Pittsfield residents vote no on village water district

  • The entrance to the Berry Pond reservoir off of Route 107 in Pittsfield. Residents will vote to form a water district in Pittsfield on Saturday. GEOFF FORESTER

Monitor staff
Saturday, December 16, 2017

The residents of Pittsfield have denied a plan to create a village water district, effectively killing any future efforts to buy the Pittsfield Aqueduct Company.

The card vote at a special town meeting Saturday morning was “very overwhelmingly not in favor,” according to an email from Pittsfield town clerk/tax collector Erica Anthony.

A group of residents want to buy the Aqueduct Company to create a locally controlled operation. Most of the town is on well water, but a little over 600 customers in the downtown area, including municipal buildings, are served by the aqueduct company, a subsidiary of Pennichuck, a publicly held corporation whose sole shareholder is the city of Nashua.

Fred Okrent, chairman of the Aqueduct Purchase Committee, said the committee had suggested the district’s border run from Berry Pond into town, encompassing those who are served by the water and the reservoir’s borders.

However, the selectboard, where the majority of members were against the project, voted to have the district encompass the entire town – which Okrent said essentially doomed the effort from the get-go, because it would make the whole town financially responsible for the system.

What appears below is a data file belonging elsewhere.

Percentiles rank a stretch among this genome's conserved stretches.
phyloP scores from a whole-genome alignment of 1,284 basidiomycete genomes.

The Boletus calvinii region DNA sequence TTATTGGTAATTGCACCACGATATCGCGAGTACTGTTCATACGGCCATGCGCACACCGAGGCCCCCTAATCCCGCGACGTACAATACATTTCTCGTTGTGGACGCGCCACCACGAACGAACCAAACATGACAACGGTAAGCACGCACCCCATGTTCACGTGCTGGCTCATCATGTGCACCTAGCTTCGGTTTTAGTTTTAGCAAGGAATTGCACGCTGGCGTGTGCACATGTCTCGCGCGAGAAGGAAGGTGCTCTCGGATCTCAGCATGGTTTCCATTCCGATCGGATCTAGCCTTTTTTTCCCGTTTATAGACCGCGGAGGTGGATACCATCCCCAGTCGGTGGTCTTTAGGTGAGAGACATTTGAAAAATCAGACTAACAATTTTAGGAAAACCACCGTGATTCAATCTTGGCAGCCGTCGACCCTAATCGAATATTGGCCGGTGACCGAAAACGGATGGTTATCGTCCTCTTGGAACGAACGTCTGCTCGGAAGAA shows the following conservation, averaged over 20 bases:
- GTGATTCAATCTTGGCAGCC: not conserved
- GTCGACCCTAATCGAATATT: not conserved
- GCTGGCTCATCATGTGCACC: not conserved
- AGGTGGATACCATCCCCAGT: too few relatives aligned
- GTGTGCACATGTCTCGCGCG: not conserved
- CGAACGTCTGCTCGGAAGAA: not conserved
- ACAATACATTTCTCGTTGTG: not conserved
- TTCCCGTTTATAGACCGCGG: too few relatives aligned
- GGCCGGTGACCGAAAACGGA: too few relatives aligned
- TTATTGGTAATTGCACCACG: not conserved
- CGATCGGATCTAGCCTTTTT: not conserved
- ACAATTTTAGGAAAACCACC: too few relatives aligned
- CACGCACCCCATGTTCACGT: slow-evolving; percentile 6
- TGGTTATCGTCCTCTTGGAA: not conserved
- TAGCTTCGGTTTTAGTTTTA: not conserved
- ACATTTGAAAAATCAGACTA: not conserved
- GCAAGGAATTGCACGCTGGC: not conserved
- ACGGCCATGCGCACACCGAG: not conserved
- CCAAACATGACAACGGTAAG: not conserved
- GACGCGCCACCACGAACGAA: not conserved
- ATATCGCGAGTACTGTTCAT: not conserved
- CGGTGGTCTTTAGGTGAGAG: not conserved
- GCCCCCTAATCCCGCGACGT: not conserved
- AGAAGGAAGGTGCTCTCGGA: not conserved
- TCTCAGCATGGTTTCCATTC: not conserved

Jim Allard, chairman of the Pittsfield selectboard, had previously said he was against the idea because of its potential cost and a lack of infrastructure to handle a full-scale water system.

Purchasing the company would have cost between $3 million and $5 million, selectman Gerard LeDuc had previously said.

Larry Goodhue, CEO of Pennichuck, had previously said the company would entertain a sale of its Pittsfield subsidiary, which accounts for about 2 to 5 percent of Pennichuck’s total revenues.

Okrent, clearly disappointed by the vote’s outcome, said by phone after the meeting that the project was essentially dead. It would take too much time and effort, he said, to try and change people’s minds in time to revive the proposal for a citizens petition for the next town meeting.

He said the idea to buy the Aqueduct Company has existed since 2006, before he joined the Aqueduct Purchase Committee, but has had difficulty gaining traction in the town. Attendance at public information sessions held over the last two to three years have been “abysmal,” he said.